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Commodities

Not All Commodities Equal In The Event Of Recession
FNArena News - October 10 2011

- Barclays Capital suggests risks of a global recession are increasing
- In such an environment commodities deliver variable performance
- Cattle, hogs, gasoil and wheat most at risk in current environment
- Platinum, cotton, lead, carbon and cocoa among the better placed commodities

By Chris Shaw

In the view of Barclays Capital, the failure of European politicians to deal with debt issues in the region means another financial crisis has become more likely than it appeared even a few weeks ago. This suggests the risks of a global recession are increasing.

In the previous financial crisis that began in 2008 all commodity markets suffered but there was a wide range of performance between different markets and sectors. As examples, Barclays notes precious metals gained during the GFC and livestock and agricultural markets lost little in relative terms. In contrast, the base metals and energy markets saw the biggest falls in prices.

Looking at the current situation, Barclays has attempted to assess the apparent degree of vulnerability of the various commodity markets using currently available market data. This includes recent price movements, how linked the commodity is to economic cycles, the proximity of the commodity price to cost floors, the level of leverage to emerging market demand and the degree of speculative overhang in the individual markets.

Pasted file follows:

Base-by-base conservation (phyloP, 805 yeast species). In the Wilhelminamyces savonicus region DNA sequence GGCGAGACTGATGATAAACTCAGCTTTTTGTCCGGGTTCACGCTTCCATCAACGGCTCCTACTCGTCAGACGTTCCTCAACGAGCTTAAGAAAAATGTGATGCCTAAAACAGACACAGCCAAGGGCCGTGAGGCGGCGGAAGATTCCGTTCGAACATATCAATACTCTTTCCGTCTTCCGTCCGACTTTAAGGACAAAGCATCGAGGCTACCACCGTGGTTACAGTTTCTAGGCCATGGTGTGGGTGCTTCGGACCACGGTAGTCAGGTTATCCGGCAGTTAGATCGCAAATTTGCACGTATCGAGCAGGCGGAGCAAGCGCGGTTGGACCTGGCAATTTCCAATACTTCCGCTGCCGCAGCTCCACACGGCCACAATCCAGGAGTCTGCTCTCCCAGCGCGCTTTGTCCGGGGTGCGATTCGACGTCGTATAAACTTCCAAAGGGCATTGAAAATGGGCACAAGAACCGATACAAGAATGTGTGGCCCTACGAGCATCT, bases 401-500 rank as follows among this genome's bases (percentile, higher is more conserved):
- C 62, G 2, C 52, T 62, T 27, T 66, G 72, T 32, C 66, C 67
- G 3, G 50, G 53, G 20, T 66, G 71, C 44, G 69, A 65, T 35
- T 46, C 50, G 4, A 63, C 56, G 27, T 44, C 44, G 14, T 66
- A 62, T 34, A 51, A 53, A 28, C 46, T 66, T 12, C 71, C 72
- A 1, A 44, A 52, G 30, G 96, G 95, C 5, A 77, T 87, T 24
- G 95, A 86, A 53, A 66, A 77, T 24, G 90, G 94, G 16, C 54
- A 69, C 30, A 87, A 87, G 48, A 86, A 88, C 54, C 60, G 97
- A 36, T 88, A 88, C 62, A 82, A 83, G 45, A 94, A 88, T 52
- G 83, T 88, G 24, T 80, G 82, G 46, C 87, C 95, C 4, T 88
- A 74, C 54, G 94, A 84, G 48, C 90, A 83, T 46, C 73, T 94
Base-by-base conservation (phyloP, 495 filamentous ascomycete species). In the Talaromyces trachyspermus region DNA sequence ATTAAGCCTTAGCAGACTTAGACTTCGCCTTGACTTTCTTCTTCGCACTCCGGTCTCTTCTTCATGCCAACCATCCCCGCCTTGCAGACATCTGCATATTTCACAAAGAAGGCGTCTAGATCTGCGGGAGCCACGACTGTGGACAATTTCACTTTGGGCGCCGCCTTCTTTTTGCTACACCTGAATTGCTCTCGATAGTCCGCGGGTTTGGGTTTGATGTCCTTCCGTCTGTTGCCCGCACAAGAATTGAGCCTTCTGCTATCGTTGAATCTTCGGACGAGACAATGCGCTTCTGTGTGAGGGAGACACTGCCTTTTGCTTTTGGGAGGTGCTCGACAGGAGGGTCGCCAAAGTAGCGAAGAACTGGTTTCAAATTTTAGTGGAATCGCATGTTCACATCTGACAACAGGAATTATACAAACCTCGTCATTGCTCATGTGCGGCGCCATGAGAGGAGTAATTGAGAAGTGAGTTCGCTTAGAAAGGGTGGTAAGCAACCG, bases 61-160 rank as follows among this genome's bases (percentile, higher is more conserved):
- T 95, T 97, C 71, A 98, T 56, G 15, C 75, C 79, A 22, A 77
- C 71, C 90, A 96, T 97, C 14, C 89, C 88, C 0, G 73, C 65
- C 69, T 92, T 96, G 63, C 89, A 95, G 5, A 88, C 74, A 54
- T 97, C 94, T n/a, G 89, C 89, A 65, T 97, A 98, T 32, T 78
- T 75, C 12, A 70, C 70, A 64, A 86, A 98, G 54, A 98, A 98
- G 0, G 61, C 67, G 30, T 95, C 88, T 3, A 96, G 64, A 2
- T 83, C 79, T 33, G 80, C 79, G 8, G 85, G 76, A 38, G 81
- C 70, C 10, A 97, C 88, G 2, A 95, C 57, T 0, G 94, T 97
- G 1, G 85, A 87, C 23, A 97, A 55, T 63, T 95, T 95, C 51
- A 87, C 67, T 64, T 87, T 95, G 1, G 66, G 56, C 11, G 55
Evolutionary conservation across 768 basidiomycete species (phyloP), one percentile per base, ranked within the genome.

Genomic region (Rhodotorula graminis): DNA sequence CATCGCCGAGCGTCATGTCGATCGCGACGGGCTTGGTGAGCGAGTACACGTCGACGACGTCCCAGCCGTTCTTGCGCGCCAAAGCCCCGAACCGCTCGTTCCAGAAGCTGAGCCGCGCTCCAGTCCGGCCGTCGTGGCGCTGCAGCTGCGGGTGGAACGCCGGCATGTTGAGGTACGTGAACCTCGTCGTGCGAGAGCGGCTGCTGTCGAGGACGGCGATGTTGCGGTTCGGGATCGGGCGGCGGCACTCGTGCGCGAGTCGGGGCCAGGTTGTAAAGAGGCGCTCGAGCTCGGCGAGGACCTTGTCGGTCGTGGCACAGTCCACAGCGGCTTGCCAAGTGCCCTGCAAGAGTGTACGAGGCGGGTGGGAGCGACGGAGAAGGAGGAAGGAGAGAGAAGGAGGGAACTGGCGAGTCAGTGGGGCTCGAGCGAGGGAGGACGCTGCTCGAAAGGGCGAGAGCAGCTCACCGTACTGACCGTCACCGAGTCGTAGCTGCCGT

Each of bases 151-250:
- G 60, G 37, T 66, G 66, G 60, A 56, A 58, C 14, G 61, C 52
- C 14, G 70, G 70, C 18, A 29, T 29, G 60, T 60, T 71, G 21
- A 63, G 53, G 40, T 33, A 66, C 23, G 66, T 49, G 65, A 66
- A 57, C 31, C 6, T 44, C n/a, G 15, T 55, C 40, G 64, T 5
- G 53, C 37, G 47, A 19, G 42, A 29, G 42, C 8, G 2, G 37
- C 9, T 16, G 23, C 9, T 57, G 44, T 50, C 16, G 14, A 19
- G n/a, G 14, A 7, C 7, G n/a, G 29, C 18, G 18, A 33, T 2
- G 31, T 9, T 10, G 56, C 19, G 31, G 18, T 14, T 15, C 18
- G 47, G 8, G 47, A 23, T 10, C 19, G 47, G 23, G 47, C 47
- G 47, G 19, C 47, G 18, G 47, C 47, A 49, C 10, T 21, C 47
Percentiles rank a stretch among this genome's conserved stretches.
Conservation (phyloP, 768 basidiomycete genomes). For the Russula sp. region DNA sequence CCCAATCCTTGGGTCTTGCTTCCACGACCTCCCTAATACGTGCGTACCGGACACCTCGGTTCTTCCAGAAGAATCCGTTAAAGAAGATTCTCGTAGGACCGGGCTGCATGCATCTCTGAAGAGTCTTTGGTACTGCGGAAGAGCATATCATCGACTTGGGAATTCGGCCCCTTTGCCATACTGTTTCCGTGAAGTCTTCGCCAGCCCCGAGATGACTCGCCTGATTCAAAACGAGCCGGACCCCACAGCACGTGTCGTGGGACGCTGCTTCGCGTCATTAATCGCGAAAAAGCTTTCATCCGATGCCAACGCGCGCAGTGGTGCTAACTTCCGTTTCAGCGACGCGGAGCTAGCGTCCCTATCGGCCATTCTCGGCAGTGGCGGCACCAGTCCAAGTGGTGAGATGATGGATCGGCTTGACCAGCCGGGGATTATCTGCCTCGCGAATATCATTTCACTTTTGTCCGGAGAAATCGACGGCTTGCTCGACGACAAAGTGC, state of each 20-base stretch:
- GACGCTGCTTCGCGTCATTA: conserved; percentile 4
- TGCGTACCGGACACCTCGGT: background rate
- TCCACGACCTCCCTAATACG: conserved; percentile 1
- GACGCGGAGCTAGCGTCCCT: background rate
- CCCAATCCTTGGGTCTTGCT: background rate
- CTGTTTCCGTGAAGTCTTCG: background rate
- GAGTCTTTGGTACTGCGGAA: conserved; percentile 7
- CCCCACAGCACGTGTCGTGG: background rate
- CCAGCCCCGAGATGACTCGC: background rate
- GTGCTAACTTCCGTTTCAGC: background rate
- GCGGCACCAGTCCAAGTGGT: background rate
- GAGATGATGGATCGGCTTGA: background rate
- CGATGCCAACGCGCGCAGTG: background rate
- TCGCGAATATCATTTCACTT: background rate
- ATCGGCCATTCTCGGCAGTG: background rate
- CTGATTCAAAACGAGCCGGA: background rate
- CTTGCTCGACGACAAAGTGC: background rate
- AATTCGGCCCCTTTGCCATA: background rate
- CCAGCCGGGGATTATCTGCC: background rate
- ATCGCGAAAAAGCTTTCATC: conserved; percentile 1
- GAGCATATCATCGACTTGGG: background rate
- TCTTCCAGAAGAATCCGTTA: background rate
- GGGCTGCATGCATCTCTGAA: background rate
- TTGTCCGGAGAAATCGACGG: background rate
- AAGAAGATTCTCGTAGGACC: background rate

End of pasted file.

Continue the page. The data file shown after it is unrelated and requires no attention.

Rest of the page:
This analysis leads Barclays to suggest the commodities most exposed to a recession are feeder cattle, lean hogs, gasoil, live cattle and KBOT wheat. Prices for all of these commodities have yet to fall as far as other markets, speculative positions remain relatively high and these markets typically have a fairly strong link to the economic cycle.

The better placed commodities in the view of Barclays are platinum, cotton, lead, carbon and cocoa. These commodities have in general already seen large price falls and have relative low levels of linkage to the global economic cycle. They also enjoy good support from emerging markets.  

Technical limitations

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